Dr. Temple Grandin pictures her immune system as a military base with soldiers who defend the base and fight off invaders. “Unfortunately, some of the soldiers are stupid,” she says, “and when they get overwhelmed, they go crazy and start to burn down the barracks and trash the base.”
She goes on to explain how some drugs are designed to stop the invaders and others to put out the fires.
“I am extreme visual thinker,” she says, “and all my thoughts are in photo-realistic pictures. To think about a concept, I have to convert it to a pictorial analogy.”
Analogies are among the techniques she uses to make sense of abstract concepts and solve complex problems.
Using visual analogies is something that comes easily to her as an autistic person who initially struggled with language and didn’t speak until she was almost 4. Over the years, Temple would learn to compensate by using her strengths, with extraordinary results.
Her ability to “think in pictures” instead of words helped her develop an uncanny understanding of animal behavior. She went on to become an animal scientist with a world-renowned business designing more humane livestock handling systems.
“This kind of thinking helped me to be successful … because I could think about the animals without using words,” she says. “And it’s also helped me to be good at practical problem solving because I can visualize a solution.”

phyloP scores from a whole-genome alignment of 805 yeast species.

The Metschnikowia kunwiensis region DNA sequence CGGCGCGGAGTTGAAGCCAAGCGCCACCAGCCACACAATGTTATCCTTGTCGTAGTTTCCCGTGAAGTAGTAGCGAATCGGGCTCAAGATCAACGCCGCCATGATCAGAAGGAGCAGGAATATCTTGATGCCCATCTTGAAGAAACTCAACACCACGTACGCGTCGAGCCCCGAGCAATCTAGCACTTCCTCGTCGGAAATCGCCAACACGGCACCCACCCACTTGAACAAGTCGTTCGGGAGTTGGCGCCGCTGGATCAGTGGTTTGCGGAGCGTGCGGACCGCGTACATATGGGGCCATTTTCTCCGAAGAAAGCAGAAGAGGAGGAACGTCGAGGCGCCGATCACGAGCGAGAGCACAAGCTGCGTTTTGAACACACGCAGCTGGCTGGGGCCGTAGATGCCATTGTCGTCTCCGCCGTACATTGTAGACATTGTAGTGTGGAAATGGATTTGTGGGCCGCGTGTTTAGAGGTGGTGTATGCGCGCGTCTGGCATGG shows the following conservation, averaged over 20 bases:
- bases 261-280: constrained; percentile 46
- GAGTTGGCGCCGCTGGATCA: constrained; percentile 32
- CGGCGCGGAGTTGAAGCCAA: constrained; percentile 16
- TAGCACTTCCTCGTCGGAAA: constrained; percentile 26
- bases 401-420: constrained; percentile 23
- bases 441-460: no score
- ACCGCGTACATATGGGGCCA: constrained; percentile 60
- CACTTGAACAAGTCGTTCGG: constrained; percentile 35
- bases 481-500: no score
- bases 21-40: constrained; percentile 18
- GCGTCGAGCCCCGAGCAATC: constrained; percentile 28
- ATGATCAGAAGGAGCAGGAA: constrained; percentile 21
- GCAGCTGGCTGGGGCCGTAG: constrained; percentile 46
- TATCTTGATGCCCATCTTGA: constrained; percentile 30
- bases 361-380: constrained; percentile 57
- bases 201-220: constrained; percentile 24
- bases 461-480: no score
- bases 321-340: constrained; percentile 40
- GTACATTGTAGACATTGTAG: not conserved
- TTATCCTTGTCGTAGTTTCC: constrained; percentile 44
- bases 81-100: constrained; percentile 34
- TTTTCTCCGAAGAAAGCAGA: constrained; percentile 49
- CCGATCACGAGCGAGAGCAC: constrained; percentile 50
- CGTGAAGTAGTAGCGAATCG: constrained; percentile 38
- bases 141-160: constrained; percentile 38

Temple speaks emphatically into her iPhone, as though she wants to make sure her ideas are clear to me 1,700 miles away in New York. Actually, it’s the same tone she uses in her classes at Colorado State University, where she is Professor of Animal Science, or at the dinner table, or in her autism lectures, which she gives in packed auditoriums around the world.
As an autism advocate and author, she gave her last lecture earlier this month before her remaining speaking engagements were cancelled amid the looming pandemic. On a near-empty passenger plane from New Jersey, she hunched over her iPhone studying the latest news and research about COVID-19 treatments.
It’s become a fixation for her, combing through articles in scientific journals and pharma trade publications, scrutinizing the methods, and combining the findings with what she observes in the media and the world around her.
She wants patients to get the right medications at the right time, before it’s too late. She’s concerned about her 93-year-old mother, who lives on her own in Manhattan. “And also I’d like to not die myself,” she adds, mentioning that she’s 73.
Temple’s quick to point out that she’s not a medical professional, just a darned good problem solver. And in the throes of an unprecedented pandemic, problem solving is at the heart of what researchers are doing in labs around the world.
Also, like so many researchers whose expertise is elsewhere, she desperately wants to contribute.
Her world, like ours, has been transformed by coronavirus. So she’s staying put for now, driving between her home in Fort Collins, Colorado, and the nearby ranch of her longtime research partner and co-author Mark Deesing. While sheltering in place, Mark does Temple’s grocery shopping, and Temple helps take care of his horses. Meanwhile, they are preparing the third edition of their book Genetics and the Behavior of Domestic Animals, published by Elsevier.